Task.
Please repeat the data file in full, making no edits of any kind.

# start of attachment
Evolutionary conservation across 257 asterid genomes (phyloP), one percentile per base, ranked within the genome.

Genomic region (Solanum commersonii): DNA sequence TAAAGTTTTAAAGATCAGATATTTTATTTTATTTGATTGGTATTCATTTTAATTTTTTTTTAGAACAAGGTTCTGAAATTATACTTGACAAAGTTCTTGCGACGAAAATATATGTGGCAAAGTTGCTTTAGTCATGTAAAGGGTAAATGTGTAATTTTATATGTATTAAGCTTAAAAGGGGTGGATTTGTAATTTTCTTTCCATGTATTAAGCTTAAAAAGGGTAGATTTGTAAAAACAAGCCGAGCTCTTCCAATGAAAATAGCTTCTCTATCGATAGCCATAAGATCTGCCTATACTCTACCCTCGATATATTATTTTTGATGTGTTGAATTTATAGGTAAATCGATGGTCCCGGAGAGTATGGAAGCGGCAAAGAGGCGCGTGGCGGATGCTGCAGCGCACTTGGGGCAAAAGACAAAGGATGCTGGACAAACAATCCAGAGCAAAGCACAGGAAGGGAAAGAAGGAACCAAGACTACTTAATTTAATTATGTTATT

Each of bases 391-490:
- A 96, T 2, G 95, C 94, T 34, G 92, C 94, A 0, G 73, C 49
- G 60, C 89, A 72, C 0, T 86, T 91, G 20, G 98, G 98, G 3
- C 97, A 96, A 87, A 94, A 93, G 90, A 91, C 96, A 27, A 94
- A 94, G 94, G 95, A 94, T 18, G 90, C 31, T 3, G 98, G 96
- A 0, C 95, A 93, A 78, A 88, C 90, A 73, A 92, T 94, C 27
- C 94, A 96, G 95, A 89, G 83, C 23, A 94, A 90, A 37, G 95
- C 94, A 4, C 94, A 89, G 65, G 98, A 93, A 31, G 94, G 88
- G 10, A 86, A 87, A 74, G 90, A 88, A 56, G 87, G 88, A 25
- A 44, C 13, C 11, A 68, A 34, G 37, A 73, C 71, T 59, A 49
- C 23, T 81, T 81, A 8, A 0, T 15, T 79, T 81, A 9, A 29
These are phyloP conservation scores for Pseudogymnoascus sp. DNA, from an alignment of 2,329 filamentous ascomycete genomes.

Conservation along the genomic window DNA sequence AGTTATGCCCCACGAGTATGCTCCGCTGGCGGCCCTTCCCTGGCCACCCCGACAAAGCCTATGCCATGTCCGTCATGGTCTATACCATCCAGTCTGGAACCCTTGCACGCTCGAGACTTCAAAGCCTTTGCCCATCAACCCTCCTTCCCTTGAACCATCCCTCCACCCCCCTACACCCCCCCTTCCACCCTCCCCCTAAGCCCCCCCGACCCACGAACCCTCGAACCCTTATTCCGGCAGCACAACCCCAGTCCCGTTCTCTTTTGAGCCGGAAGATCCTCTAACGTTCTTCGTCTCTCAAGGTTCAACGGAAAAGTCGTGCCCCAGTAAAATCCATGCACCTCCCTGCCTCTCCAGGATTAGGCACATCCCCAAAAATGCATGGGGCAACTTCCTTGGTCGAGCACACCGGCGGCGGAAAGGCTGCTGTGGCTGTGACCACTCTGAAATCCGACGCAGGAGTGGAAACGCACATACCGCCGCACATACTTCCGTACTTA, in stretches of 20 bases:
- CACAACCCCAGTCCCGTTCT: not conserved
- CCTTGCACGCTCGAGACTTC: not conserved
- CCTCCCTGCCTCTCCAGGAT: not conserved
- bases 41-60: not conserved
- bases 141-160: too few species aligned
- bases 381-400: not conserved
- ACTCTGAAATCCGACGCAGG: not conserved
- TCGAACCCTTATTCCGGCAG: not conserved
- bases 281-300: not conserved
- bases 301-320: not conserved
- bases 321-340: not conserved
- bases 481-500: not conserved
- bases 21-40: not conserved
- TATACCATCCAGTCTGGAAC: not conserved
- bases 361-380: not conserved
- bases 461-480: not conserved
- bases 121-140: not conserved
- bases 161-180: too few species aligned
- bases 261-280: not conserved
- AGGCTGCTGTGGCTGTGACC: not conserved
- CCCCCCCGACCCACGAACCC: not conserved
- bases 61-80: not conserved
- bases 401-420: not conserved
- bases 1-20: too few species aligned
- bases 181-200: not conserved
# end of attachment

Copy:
Evolutionary conservation across 257 asterid genomes (phyloP), one percentile per base, ranked within the genome.

Genomic region (Solanum commersonii): DNA sequence TAAAGTTTTAAAGATCAGATATTTTATTTTATTTGATTGGTATTCATTTTAATTTTTTTTTAGAACAAGGTTCTGAAATTATACTTGACAAAGTTCTTGCGACGAAAATATATGTGGCAAAGTTGCTTTAGTCATGTAAAGGGTAAATGTGTAATTTTATATGTATTAAGCTTAAAAGGGGTGGATTTGTAATTTTCTTTCCATGTATTAAGCTTAAAAAGGGTAGATTTGTAAAAACAAGCCGAGCTCTTCCAATGAAAATAGCTTCTCTATCGATAGCCATAAGATCTGCCTATACTCTACCCTCGATATATTATTTTTGATGTGTTGAATTTATAGGTAAATCGATGGTCCCGGAGAGTATGGAAGCGGCAAAGAGGCGCGTGGCGGATGCTGCAGCGCACTTGGGGCAAAAGACAAAGGATGCTGGACAAACAATCCAGAGCAAAGCACAGGAAGGGAAAGAAGGAACCAAGACTACTTAATTTAATTATGTTATT

Each of bases 391-490:
- A 96, T 2, G 95, C 94, T 34, G 92, C 94, A 0, G 73, C 49
- G 60, C 89, A 72, C 0, T 86, T 91, G 20, G 98, G 98, G 3
- C 97, A 96, A 87, A 94, A 93, G 90, A 91, C 96, A 27, A 94
- A 94, G 94, G 95, A 94, T 18, G 90, C 31, T 3, G 98, G 96
- A 0, C 95, A 93, A 78, A 88, C 90, A 73, A 92, T 94, C 27
- C 94, A 96, G 95, A 89, G 83, C 23, A 94, A 90, A 37, G 95
- C 94, A 4, C 94, A 89, G 65, G 98, A 93, A 31, G 94, G 88
- G 10, A 86, A 87, A 74, G 90, A 88, A 56, G 87, G 88, A 25
- A 44, C 13, C 11, A 68, A 34, G 37, A 73, C 71, T 59, A 49
- C 23, T 81, T 81, A 8, A 0, T 15, T 79, T 81, A 9, A 29
These are phyloP conservation scores for Pseudogymnoascus sp. DNA, from an alignment of 2,329 filamentous ascomycete genomes.

Conservation along the genomic window DNA sequence AGTTATGCCCCACGAGTATGCTCCGCTGGCGGCCCTTCCCTGGCCACCCCGACAAAGCCTATGCCATGTCCGTCATGGTCTATACCATCCAGTCTGGAACCCTTGCACGCTCGAGACTTCAAAGCCTTTGCCCATCAACCCTCCTTCCCTTGAACCATCCCTCCACCCCCCTACACCCCCCCTTCCACCCTCCCCCTAAGCCCCCCCGACCCACGAACCCTCGAACCCTTATTCCGGCAGCACAACCCCAGTCCCGTTCTCTTTTGAGCCGGAAGATCCTCTAACGTTCTTCGTCTCTCAAGGTTCAACGGAAAAGTCGTGCCCCAGTAAAATCCATGCACCTCCCTGCCTCTCCAGGATTAGGCACATCCCCAAAAATGCATGGGGCAACTTCCTTGGTCGAGCACACCGGCGGCGGAAAGGCTGCTGTGGCTGTGACCACTCTGAAATCCGACGCAGGAGTGGAAACGCACATACCGCCGCACATACTTCCGTACTTA, in stretches of 20 bases:
- CACAACCCCAGTCCCGTTCT: not conserved
- CCTTGCACGCTCGAGACTTC: not conserved
- CCTCCCTGCCTCTCCAGGAT: not conserved
- bases 41-60: not conserved
- bases 141-160: too few species aligned
- bases 381-400: not conserved
- ACTCTGAAATCCGACGCAGG: not conserved
- TCGAACCCTTATTCCGGCAG: not conserved
- bases 281-300: not conserved
- bases 301-320: not conserved
- bases 321-340: not conserved
- bases 481-500: not conserved
- bases 21-40: not conserved
- TATACCATCCAGTCTGGAAC: not conserved
- bases 361-380: not conserved
- bases 461-480: not conserved
- bases 121-140: not conserved
- bases 161-180: too few species aligned
- bases 261-280: not conserved
- AGGCTGCTGTGGCTGTGACC: not conserved
- CCCCCCCGACCCACGAACCC: not conserved
- bases 61-80: not conserved
- bases 401-420: not conserved
- bases 1-20: too few species aligned
- bases 181-200: not conserved